It's great that you want to get into conservation as a career, hopefully I think you'll find it just as fulfilling as nursing/midwifery. The conservation sector is incredibly broad with possible careers ranging from project management, policy, research, consultancy, education along with species monitoring, breeding programmes and reintroductions. Each one of these areas is filled with challenges that need proactive and passionate people to engage with if we are to address the global biodiversity and climate change emergency. I personally have always had a passion for the natural world and I am determined to contribute to its preservation in some way so that future generations can enjoy it.

Deciding the right course can of course be a challenge as there are such a range to choose from. Have you considered the University of Kent as possible option?

I think you would be pleasantly surprised by the range of natural science modules that you could take on the BSc Wildlife Conservation course to really tailor it to your interests. For example, if the natural sciences is your passion, then there are module options that explore evolutionary genetics, the diversity of living organisms, the function of plants and animals, biological anthropology, the biology of mammals, hormones and behaviour, and the opportunity to go on a research field field trip to conduct tropical ecology surveys. There are also a range of geographical and anthropological modules that you can choose from as well which add another perspective to the nature and challenges facing the conservation sector.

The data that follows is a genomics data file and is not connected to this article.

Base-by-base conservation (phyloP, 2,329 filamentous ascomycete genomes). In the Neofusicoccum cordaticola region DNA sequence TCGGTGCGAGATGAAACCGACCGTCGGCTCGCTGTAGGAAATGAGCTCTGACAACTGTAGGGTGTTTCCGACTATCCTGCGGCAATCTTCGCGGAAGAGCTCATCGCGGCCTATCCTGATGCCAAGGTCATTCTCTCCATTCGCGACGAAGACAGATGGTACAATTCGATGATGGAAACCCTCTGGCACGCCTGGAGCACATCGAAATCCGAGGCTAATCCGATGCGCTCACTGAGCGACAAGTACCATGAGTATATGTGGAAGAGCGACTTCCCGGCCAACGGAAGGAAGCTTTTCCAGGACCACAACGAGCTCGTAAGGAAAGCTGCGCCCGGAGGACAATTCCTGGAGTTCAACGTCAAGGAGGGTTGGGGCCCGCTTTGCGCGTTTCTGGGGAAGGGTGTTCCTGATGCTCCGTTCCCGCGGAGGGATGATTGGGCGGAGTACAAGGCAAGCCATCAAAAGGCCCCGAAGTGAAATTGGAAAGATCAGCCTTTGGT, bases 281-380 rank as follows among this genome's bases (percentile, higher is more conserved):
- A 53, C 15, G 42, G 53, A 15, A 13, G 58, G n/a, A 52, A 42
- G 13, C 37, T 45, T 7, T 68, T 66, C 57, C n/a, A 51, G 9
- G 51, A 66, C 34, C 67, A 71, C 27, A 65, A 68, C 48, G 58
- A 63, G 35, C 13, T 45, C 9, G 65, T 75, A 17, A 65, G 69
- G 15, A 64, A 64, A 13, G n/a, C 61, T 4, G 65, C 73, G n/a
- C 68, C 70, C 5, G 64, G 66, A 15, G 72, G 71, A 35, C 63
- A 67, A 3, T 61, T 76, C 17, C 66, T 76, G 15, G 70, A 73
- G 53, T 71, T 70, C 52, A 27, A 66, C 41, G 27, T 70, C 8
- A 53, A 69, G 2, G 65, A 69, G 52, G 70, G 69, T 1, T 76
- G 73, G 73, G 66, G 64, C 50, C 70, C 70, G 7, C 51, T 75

In terms of entry requirements it is BBB for A Levels including a natural science subject. As for statistics, Geography and Environmental Studies at Kent was ranked 1st in the UK for research output in the Times Higher Education. I would say that when it comes to making a difference in the conservation sector, conducting and engaging in quality research is an absolute necessity.